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Sandro Khatiashvili: Why VAR Experience Has Been Horrible

Using modern technology in football has been a subject of discussion for years. FIFA was always hesitant to introduce it into football, at least before the 2010 World Cup incident, in which Frank Lampard scored a great goal against Germany, but the referee did not see that the ball crossed the line. Of course, there were other huge mistakes before, but not at this magnitude. It became obvious that something needed to change.


Mainly because of this incident, in 2011 goal-line technology was first tested and was a success. The first major tournament where it was used was the 2013 Confederations Cup in Brazil and since then, every major tournament or domestic league has been using it. 

But unfortunately, mistakes that had a direct influence on matches continued to take place. After many trials, FIFA had finally decided to use VAR during the 2018 World Cup. At that time, it was new and everybody got excited that finally there was the proper use of technology in modern football.


The first time when I saw that VAR couldn’t solve any problems was during the 2018 World Cup final game, Croatia vs France. In the 17th minute, Antoine Griezmann clearly dived. If the referee had seen it, he would’ve given a yellow card, but instead France was awarded the free kick, which eventually lead to Mario Mandzukic’s own goal. 


At that moment I didn’t know what VAR could and couldn’t review, so I naturally thought that the goal would’ve been overturned, but that was not the case. Because the free kick and the penalty, even though both can be directly converted into a goal, don’t have the same importance, even though goals scored from those situations have the same value.


The goal of VAR is to not have mistakes affect the final result of a match, but it still clearly does. On the other hand, if we review every moment of the game, then the situation would be even worse. But at the same time, we should not abolish VAR. On the contrary, we should keep trying to put new technologies into football.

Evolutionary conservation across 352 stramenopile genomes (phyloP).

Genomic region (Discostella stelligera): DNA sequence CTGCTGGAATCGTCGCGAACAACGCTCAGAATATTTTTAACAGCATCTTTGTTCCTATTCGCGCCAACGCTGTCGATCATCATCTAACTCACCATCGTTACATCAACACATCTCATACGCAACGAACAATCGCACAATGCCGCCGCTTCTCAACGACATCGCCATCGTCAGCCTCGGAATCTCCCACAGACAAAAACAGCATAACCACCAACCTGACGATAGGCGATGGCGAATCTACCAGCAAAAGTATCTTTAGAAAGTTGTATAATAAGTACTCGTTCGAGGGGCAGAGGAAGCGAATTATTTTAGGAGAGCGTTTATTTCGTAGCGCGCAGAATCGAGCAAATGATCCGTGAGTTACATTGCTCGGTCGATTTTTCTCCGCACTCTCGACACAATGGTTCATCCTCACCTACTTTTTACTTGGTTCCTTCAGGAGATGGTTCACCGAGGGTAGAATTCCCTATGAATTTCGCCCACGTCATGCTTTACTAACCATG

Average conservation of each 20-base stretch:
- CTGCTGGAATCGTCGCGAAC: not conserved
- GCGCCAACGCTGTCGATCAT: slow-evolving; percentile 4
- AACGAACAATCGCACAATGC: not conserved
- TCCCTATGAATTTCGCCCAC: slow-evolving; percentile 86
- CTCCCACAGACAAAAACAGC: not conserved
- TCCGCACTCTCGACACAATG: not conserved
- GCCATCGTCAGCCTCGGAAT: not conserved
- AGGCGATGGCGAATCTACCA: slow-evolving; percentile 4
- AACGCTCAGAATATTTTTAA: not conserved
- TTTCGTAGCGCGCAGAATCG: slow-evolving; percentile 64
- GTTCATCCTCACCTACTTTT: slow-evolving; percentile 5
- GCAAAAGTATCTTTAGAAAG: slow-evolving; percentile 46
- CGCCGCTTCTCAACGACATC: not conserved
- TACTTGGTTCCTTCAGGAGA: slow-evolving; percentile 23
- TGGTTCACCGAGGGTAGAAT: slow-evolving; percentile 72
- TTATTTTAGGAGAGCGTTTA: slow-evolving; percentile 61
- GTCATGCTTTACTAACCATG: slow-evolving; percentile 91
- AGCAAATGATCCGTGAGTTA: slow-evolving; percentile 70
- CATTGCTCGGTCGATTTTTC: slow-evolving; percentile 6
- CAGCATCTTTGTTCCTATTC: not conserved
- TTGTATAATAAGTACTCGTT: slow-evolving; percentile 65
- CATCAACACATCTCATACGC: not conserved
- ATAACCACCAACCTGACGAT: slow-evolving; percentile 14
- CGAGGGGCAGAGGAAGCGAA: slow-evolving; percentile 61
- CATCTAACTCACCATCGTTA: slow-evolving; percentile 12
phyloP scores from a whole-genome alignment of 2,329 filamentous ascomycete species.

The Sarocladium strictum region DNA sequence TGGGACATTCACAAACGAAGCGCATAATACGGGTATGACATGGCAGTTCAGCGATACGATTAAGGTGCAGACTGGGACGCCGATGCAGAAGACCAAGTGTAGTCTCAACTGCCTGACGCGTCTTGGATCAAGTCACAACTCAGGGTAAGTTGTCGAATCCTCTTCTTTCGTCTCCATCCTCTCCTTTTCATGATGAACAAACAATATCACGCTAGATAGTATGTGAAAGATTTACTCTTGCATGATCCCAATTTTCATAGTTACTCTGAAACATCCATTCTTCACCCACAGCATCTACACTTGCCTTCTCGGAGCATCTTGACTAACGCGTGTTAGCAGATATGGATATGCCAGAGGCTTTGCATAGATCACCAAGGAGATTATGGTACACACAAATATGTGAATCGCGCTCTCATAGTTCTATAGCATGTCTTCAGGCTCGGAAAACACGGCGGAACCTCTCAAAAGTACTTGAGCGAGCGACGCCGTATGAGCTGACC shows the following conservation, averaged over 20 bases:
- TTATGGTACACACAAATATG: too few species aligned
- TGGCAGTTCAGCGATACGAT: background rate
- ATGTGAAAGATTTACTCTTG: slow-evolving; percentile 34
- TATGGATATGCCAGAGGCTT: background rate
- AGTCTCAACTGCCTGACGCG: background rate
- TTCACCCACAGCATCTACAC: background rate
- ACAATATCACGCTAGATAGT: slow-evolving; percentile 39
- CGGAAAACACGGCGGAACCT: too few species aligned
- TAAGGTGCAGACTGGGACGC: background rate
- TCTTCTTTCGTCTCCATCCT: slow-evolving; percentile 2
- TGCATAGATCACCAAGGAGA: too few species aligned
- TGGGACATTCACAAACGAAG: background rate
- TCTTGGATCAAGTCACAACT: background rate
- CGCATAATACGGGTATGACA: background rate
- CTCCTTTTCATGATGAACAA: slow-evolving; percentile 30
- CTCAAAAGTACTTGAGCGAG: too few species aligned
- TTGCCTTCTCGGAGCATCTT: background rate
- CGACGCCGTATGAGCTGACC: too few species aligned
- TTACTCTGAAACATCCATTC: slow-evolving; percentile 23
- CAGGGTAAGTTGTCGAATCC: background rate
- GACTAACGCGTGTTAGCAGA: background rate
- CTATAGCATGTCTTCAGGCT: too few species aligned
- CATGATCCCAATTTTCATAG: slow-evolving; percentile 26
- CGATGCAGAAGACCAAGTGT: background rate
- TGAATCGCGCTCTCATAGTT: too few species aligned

So, what is the solution? The solution is very simple because somebody has already figured it out. There is another sport that is played, also with a ball but instead of using their body parts to shoot, they use a racket. It’s called tennis. Like in football or any other sport, the referees make mistakes, but they don’t try to correct it themselves, the players do so by challenging the decision.


How should we implement the challenge system in football? Both teams get one challenge per game. If the challenge is successful, they get it back; if not, they lose it. And then comes the main point: they can challenge whatever they want to challenge. So, you want to challenge a meaningless throw-in in the 5th minute? Go ahead. 


In this case, the referees won’t be under such pressure, because if a coach doesn’t have a challenge because he or she wasted it, or didn’t challenge something because they didn’t see it, then it is their fault and not the referee’s.

And on the contrary, teams won’t blame anybody but themselves if they didn’t handle a situation correctly.


In the end, everybody wins, so who says no?


Sandro is a Candidate of The FBA’s Professional Master in Football Business 8th Edition. He can be contacted via LinkedIn.


Credit picture: Getty Images / Dan Mullan / Staff / WIRED